Two further questions and some particular aspects of this analysis need to be answered and clarified before I present my findings. The first question is at what age exactly does an athlete become a master? FINA recognizes eligibility at the age of twenty five while most countries set as their minimum age at nineteen (clearly for participative inclusiveness only). Also the reality only times from sanctioned masters event are eligible for masters consideration needs to be included in the equation. Times from the open circuit, even in FINA sanctioned events, are not counted and consequently there are several well known international swimming stars who are excluded by this technicality. To minimize this effect I’ve arbitrarily determined ‘true’ masters competition only commences at thirty for women and thirty five for men. While I’ve tried to include all those eligible swimmers both past and present who were still swimming in open competitions I’m certainly going to miss some of them. I apologize in advance. Let me know of any possible candidates and I’ll check to see if they should be added to the list. The second question is what Olympic Trials should be used as the benchmark. Not what country, that’s by default the U.S. (hats off to USA Swimming and its historical data base), but what year. The last Trials where short course times were accepted for qualifying purposes and thus listed were the 2000 Trials; and since most masters events are short course I’m only using this year’s Trials as a comparative for those who qualified swimming long course. As my primary benchmark I’ve settled on using the 1992 Trials. Interestingly I didn’t find the time differences between 1992 and 2008 particularly significant, something I’ll have to study and write about later on. Accordingly my list shows qualifying times by event, age group, the qualifying swimmer, his or her country, whether the qualification was long or short course, open or masters sanctioned event, and (if long course) whether the time also qualifies for the 2008 U.S. Olympic Trials. The times are arranged fastest to slowest. So here you are – the world’s Greatest Masters Swimmers so far.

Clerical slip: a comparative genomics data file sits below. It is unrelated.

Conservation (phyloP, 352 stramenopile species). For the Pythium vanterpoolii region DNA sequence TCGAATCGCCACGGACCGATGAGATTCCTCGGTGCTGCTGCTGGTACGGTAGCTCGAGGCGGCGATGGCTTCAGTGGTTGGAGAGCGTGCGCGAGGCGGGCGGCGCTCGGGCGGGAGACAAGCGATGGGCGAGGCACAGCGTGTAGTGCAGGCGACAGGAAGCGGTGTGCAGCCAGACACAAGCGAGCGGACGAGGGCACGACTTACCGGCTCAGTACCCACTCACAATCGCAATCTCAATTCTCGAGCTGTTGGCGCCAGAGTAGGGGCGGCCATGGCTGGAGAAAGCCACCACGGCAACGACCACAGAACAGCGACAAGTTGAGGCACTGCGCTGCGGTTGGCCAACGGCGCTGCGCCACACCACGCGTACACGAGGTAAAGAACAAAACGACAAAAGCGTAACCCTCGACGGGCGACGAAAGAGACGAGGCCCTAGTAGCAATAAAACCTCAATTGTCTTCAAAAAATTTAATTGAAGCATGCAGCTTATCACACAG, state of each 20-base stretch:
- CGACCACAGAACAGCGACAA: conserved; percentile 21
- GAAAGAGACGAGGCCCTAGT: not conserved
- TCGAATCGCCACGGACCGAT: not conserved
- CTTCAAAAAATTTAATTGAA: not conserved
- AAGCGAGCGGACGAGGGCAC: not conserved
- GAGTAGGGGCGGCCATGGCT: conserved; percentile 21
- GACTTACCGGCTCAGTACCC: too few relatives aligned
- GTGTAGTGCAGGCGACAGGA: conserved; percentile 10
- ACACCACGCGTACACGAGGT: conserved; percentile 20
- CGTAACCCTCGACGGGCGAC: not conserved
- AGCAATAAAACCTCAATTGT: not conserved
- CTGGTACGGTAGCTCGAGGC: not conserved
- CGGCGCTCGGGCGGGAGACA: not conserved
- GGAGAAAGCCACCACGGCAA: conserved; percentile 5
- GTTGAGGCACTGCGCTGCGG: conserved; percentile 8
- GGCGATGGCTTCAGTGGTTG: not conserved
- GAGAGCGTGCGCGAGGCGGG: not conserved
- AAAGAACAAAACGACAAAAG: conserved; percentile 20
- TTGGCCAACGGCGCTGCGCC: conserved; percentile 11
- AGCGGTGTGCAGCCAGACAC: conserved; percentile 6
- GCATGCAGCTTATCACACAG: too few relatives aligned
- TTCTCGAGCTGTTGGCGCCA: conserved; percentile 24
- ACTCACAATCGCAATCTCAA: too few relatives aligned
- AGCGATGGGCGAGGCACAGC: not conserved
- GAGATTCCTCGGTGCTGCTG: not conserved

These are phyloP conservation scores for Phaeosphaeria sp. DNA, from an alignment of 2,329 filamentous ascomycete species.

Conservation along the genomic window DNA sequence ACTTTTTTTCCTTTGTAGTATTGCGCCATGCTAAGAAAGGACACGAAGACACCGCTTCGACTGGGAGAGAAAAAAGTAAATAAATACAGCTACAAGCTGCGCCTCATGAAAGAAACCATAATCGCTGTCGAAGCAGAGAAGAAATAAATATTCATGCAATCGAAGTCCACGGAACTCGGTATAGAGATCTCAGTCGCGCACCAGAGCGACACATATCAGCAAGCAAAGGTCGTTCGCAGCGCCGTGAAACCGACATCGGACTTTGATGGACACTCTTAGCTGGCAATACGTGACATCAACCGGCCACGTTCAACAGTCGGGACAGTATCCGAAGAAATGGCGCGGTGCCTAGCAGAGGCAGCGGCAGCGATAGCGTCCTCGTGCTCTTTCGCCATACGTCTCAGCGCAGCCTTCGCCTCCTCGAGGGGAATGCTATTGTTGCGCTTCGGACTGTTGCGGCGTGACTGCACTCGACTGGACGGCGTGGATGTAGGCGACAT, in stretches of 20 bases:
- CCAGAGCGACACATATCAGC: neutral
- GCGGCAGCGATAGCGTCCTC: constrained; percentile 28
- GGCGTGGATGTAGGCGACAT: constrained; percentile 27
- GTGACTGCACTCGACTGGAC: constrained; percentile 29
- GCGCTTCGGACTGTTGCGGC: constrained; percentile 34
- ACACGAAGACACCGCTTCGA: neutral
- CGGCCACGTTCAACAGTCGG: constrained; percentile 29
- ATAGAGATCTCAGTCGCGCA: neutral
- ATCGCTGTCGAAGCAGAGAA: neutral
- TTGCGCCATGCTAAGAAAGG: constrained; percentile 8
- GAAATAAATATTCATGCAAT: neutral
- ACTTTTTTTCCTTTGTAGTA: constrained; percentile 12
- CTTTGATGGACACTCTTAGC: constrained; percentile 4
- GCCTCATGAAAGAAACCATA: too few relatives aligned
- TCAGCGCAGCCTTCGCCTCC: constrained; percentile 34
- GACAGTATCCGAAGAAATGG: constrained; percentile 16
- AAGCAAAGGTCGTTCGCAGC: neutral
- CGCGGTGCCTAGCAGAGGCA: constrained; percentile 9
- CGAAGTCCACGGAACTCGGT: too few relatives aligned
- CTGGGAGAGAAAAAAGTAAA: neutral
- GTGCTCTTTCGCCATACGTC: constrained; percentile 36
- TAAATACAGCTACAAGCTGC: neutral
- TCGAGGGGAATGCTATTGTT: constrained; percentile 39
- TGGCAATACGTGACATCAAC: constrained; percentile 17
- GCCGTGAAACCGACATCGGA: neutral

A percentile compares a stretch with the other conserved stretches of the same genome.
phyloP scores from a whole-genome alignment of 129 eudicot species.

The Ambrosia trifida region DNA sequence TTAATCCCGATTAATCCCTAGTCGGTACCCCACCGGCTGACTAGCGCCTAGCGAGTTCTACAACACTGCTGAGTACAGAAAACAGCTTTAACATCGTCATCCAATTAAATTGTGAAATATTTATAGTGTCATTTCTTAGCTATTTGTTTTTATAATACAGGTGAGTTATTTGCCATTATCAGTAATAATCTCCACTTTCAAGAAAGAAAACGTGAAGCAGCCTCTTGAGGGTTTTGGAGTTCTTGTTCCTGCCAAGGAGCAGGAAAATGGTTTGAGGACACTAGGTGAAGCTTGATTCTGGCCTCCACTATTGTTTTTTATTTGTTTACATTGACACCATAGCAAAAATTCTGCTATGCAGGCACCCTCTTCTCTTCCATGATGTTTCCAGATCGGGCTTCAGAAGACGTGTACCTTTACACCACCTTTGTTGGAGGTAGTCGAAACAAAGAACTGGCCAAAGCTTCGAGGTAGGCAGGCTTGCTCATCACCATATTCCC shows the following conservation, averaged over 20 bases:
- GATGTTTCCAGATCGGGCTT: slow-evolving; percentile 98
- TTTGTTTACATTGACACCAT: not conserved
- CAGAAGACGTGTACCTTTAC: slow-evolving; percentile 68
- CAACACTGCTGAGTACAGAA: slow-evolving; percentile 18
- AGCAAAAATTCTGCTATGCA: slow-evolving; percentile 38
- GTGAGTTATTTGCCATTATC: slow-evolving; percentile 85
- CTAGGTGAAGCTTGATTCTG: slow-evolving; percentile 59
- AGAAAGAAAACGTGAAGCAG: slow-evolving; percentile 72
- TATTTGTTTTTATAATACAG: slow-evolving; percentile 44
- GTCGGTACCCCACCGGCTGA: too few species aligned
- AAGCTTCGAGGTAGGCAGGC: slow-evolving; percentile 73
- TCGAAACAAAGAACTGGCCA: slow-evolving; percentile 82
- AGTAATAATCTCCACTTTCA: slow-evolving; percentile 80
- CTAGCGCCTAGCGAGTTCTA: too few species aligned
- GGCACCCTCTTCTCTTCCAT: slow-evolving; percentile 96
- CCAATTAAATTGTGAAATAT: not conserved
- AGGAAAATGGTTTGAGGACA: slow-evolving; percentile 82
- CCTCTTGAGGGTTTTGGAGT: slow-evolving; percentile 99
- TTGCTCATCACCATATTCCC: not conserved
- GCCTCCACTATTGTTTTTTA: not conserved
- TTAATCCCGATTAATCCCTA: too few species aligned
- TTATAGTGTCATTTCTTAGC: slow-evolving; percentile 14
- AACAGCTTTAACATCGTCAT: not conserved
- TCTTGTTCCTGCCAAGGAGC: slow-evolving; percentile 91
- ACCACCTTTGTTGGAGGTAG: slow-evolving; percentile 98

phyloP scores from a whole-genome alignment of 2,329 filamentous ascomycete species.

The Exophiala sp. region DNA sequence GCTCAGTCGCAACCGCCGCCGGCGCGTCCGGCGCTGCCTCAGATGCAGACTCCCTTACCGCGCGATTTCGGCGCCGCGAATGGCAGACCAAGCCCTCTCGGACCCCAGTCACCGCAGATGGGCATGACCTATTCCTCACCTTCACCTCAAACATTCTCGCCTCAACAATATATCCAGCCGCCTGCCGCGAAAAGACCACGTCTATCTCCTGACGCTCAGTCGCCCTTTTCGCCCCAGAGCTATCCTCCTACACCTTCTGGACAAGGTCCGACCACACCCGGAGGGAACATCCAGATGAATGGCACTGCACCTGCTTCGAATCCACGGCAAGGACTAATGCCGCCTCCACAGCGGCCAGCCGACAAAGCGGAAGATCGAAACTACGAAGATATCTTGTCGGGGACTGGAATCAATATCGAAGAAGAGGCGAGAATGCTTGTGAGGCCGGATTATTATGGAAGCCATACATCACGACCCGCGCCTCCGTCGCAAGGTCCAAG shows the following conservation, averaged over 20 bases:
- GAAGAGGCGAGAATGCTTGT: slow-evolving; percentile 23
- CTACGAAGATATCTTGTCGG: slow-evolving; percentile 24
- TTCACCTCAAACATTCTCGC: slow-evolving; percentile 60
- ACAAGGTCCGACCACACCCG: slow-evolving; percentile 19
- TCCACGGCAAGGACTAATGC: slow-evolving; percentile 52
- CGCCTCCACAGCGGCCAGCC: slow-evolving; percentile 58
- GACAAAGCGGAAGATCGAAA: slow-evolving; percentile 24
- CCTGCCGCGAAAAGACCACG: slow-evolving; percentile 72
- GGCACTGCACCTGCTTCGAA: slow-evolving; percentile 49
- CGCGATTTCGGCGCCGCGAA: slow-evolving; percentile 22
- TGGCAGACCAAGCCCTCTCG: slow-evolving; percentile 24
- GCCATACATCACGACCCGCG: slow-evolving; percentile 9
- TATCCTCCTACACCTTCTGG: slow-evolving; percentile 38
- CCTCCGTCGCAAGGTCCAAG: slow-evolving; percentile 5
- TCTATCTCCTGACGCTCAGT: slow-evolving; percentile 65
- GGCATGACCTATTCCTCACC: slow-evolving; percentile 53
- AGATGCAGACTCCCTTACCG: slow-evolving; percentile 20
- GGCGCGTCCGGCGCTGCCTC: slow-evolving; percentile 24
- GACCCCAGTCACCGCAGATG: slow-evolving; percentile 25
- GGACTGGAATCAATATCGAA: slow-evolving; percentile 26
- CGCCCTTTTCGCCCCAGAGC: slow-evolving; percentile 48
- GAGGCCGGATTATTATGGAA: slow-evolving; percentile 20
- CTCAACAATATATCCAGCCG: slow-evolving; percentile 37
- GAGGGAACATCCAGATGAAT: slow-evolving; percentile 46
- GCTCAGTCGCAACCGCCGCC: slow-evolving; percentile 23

Three observations. One, the list is completely dominated by ex-Olympians. Two, you don’t see many qualifying here in the distance events do you? And three, just look at all the women!